Virtual reality hits home for Robin

Medical professional in lab with VR headset on

Robin thought he was coming to Perth to work on a gaming project. Instead he found himself working on an app with far stronger personal attachment.

Robin Khartick Raj still remembers the impact a stroke had on the life of his father and family - which is why his Murdoch University experience means more to him than he could ever have imagined.

When Robin arrived at Murdoch from Malaysia in October 2018, he expected the virtual reality project he was interning on to be gaming-related.

Instead, he found himself working on a project that was far closer to home: a VR concept that helps stroke patients to use their limbs more, in an attempt to encourage daily movement.

"My dad was a stroke patient, which is why this is a little emotional for me. Knowing what a stroke does to people, it's not just about the physical impact. Strokes can really damage a person mentally.

"They go from being able to move both their arms, to only moving one. They feel like a burden to everyone around them.

"The software I've been helping to develop gives patients a different perspective and the belief that they can pull through and potentially walk again. We also hope we can eventually shorten the time required for them to recover from a stroke."

Making his family proud

Shifting thousands of kilometres away from your family to study can be a challenging experience, but Robin's big move and the work he is undertaking has in some ways helped forge a closer bond with his loved ones.

His father Elangovan passed away in 2017 and his mother Boong Siew Yoon has followed Robin's new project with pride.

"My family has been really excited for me - especially when I told them about the stroke research.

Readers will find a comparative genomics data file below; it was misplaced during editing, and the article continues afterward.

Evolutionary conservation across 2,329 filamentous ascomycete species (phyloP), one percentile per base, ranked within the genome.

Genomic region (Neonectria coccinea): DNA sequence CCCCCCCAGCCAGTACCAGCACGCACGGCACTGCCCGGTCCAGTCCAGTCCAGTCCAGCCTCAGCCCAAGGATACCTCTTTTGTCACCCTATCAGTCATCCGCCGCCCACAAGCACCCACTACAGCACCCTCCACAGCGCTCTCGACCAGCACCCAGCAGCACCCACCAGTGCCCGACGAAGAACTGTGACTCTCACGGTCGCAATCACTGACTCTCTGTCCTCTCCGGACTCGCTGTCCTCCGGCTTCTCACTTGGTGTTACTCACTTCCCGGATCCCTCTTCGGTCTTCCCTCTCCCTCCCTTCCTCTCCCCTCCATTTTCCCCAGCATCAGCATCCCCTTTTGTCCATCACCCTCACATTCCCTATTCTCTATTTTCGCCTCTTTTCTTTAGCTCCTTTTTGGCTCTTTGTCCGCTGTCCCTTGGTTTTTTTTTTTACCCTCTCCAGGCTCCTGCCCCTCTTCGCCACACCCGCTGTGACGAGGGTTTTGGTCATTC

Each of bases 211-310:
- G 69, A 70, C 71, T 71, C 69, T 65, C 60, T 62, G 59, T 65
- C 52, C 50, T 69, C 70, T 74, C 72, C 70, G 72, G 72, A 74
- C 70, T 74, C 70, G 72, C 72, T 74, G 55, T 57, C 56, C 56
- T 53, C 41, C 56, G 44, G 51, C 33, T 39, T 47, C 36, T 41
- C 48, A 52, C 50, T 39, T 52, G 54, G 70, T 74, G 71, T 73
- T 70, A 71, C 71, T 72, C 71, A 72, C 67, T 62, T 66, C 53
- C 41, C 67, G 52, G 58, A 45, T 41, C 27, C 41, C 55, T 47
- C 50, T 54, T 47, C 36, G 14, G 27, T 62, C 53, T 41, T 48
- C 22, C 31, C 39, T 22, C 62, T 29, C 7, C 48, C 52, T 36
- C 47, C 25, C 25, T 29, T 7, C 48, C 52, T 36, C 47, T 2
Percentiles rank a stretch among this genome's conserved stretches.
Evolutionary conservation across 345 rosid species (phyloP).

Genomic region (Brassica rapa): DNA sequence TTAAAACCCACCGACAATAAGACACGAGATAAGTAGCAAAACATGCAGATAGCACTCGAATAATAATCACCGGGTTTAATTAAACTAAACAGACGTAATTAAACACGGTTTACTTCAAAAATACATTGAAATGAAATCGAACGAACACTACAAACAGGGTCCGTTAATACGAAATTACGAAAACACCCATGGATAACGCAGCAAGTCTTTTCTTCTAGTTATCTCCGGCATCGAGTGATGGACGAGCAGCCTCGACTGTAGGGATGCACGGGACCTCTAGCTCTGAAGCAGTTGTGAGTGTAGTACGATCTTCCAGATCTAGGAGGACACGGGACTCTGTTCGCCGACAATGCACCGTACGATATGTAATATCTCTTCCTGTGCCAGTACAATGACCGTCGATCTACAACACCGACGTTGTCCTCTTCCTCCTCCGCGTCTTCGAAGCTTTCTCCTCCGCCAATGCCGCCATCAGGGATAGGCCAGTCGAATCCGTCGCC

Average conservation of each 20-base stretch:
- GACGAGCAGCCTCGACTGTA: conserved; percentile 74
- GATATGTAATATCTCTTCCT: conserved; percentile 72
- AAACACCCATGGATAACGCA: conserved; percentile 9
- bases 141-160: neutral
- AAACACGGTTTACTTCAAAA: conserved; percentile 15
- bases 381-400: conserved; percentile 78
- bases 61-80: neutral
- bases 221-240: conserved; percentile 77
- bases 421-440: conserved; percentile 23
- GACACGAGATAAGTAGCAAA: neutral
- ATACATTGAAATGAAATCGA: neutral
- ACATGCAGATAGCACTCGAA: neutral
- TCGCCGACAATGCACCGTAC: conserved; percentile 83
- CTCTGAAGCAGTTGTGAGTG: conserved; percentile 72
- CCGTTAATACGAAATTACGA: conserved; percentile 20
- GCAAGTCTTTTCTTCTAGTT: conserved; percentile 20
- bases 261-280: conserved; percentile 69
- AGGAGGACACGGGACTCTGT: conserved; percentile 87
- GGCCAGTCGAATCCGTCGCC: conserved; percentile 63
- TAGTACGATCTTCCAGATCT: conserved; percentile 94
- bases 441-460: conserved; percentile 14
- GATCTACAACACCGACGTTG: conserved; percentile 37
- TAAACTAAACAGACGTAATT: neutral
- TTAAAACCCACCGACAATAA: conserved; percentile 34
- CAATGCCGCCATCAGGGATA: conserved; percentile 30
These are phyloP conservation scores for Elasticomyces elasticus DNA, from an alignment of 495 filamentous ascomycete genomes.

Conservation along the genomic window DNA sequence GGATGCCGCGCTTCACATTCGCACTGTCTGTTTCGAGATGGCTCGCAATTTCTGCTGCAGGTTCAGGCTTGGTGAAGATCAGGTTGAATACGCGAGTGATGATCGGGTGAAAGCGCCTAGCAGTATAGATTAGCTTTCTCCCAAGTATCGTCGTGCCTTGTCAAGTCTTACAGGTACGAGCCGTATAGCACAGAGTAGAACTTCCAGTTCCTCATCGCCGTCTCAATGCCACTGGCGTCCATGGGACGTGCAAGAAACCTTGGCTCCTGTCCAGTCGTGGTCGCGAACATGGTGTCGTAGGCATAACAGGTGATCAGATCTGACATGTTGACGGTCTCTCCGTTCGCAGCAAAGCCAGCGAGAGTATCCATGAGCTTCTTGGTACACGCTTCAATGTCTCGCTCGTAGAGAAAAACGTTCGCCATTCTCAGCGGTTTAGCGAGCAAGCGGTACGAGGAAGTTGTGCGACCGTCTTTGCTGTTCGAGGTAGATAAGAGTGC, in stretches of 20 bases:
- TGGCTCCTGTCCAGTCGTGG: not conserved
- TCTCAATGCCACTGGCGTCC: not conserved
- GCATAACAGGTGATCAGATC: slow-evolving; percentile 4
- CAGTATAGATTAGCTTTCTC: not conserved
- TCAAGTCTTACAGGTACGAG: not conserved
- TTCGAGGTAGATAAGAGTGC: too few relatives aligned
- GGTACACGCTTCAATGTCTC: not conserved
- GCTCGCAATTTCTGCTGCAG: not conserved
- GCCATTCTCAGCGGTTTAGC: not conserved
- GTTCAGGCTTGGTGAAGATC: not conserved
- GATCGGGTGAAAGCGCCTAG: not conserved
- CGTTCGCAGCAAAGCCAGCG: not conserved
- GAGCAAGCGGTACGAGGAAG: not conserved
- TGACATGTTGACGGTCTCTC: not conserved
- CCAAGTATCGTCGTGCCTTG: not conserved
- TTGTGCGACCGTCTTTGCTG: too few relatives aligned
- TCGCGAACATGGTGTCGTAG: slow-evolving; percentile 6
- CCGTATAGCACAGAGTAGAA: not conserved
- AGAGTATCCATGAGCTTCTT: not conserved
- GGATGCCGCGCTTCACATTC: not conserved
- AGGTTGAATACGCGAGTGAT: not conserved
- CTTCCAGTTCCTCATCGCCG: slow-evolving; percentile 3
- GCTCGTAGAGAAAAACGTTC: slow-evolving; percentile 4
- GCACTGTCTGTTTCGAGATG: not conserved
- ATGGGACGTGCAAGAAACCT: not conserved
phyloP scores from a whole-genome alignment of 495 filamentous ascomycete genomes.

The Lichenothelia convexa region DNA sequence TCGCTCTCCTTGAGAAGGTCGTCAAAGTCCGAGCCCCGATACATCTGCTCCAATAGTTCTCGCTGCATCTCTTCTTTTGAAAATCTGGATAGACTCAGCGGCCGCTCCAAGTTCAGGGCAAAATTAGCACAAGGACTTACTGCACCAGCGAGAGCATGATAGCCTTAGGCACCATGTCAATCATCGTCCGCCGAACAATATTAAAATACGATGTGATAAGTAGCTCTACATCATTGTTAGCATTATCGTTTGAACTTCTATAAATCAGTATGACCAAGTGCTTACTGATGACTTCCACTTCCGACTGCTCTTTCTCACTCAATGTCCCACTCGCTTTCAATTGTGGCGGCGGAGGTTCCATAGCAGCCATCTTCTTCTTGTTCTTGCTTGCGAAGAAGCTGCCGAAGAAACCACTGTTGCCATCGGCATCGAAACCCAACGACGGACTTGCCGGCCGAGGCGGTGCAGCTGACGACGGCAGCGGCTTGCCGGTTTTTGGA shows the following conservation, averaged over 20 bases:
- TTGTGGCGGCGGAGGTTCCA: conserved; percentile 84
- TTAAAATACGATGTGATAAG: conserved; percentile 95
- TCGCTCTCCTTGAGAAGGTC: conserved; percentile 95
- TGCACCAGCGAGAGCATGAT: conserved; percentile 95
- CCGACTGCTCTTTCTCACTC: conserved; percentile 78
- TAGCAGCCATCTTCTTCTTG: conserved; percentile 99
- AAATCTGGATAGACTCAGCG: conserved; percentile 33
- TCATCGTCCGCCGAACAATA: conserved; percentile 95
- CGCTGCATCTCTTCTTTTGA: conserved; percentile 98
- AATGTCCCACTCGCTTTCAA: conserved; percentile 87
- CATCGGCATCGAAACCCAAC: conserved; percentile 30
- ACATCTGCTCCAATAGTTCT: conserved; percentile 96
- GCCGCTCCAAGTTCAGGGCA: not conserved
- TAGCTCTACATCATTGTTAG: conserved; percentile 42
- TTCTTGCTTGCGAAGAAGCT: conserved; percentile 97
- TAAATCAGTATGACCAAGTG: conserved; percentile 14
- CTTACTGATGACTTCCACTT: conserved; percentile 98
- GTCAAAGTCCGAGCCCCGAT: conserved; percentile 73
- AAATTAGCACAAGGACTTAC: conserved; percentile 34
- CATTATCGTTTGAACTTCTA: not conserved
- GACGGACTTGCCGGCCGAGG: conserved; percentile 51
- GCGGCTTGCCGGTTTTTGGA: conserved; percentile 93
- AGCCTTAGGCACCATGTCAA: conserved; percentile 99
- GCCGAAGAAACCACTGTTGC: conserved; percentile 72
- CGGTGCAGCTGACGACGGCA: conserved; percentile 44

"My mum was surprised by the coincidence with my father's health struggles and is really proud of me. I'm not only helping stroke patients but also my mum recover from her husband's loss."

Robin's six-month stint at Murdoch will include the first patient testing of the VR-stroke technology. He's already contemplating a return to Perth for future studies once he's completed his major in information and communications technology at the University of Technology, Petronas.

His internship will contribute to the completion of those studies.

"I would like to continue my master's degree here - it's a very beautiful country and a very beautiful place. The tracking equipment here is very advanced, especially compared to Asia, where we don't have the same kind of technology.

"My time at Murdoch has been a huge step in my career." 

There's no doubt that innovative thinkers like Robin will shape our future. If you're ready to help create change, browse our technology courses. Or check out our study options for international students
Posted on:

8 Mar 2019



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